Eyes to the Sky: Winter solstice, longest nights of the year


All week, December’s full to nearly full Long Night Moon has lit the dark hours -- the effect of Luna’s reflected sunlight stunningly augmented by the soft white coverlet that overspread the Berkshire Hills. These are the shortest days of the year, 9 hours and 6 minutes between sunrise and sunset, through next Thursday. That’s 14 hours 54 minutes of darkness.

Bright stars, dazzling planets and the alluring moon draw the sky gazer outdoors, both upon awakening in the morning and when the workday concludes in the afternoon. The colors of dawn begin to light up the east about half an hour before sunrise, which continues to be within minutes of 7:20.

Bright objects persist into the dawn in the coming days: Jupiter in the west, red-orange Arcturus at the top of the sky and the moon’s ever-changing shape and position. Following the brief appearance of our own star, which sets close to 4:25, Venus commands the western sky for about 2 hours. Tonight, Jupiter climbs above the east-northeast horizon at 5:40, the moon at 8:43.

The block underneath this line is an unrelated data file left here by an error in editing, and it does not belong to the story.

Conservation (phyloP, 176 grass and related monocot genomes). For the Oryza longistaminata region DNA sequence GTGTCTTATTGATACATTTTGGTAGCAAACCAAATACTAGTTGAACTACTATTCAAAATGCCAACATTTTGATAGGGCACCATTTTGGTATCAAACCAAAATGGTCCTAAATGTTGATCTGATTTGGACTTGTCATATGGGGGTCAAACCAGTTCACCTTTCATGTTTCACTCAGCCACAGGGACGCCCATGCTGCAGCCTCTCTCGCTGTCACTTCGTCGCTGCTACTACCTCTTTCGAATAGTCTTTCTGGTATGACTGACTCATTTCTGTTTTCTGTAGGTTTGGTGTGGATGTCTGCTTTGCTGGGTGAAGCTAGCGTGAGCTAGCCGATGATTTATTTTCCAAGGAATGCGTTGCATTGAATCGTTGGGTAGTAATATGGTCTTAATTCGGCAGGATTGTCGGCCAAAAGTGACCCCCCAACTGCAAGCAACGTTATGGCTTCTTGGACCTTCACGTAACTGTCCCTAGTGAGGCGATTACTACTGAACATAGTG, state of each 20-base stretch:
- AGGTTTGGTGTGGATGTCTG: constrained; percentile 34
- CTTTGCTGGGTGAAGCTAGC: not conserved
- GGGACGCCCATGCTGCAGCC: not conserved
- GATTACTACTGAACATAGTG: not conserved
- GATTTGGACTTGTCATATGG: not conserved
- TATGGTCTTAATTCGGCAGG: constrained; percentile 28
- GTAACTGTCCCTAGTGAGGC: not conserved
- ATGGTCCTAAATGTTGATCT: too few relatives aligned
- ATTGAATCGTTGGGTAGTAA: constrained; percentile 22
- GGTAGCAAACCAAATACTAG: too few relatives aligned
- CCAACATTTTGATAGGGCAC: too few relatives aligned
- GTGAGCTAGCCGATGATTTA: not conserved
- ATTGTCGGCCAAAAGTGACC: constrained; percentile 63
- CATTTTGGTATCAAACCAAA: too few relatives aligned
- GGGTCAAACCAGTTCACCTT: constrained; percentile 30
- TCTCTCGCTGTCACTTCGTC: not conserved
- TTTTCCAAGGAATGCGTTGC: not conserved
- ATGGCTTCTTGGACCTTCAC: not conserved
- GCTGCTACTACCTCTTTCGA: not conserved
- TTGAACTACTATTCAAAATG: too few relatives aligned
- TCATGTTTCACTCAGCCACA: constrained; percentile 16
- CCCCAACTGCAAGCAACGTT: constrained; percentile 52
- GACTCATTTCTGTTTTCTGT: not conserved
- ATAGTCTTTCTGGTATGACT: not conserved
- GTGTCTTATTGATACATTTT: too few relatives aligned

The winter solstice occurs at 12:11 p.m. tomorrow, Saturday, the 21st. The meaning of "solstice" is "sun stands still." During December, there is little change in the sun’s arc, traced from its far southeast position at sunrise to its southwest position at sunset.

The solstice marks the sun’s arrival at its southernmost reach. Next Friday, day length begins to increase, minute by minute! However, days don’t increase evenly at either end. Sunrise time continues at its latest (darker mornings) of the year until Jan. 9 while sunset time is later (lighter afternoons) by a minute every few days.

To contact Judy Isacoff, M.A. go to: www.naturesturn.org.


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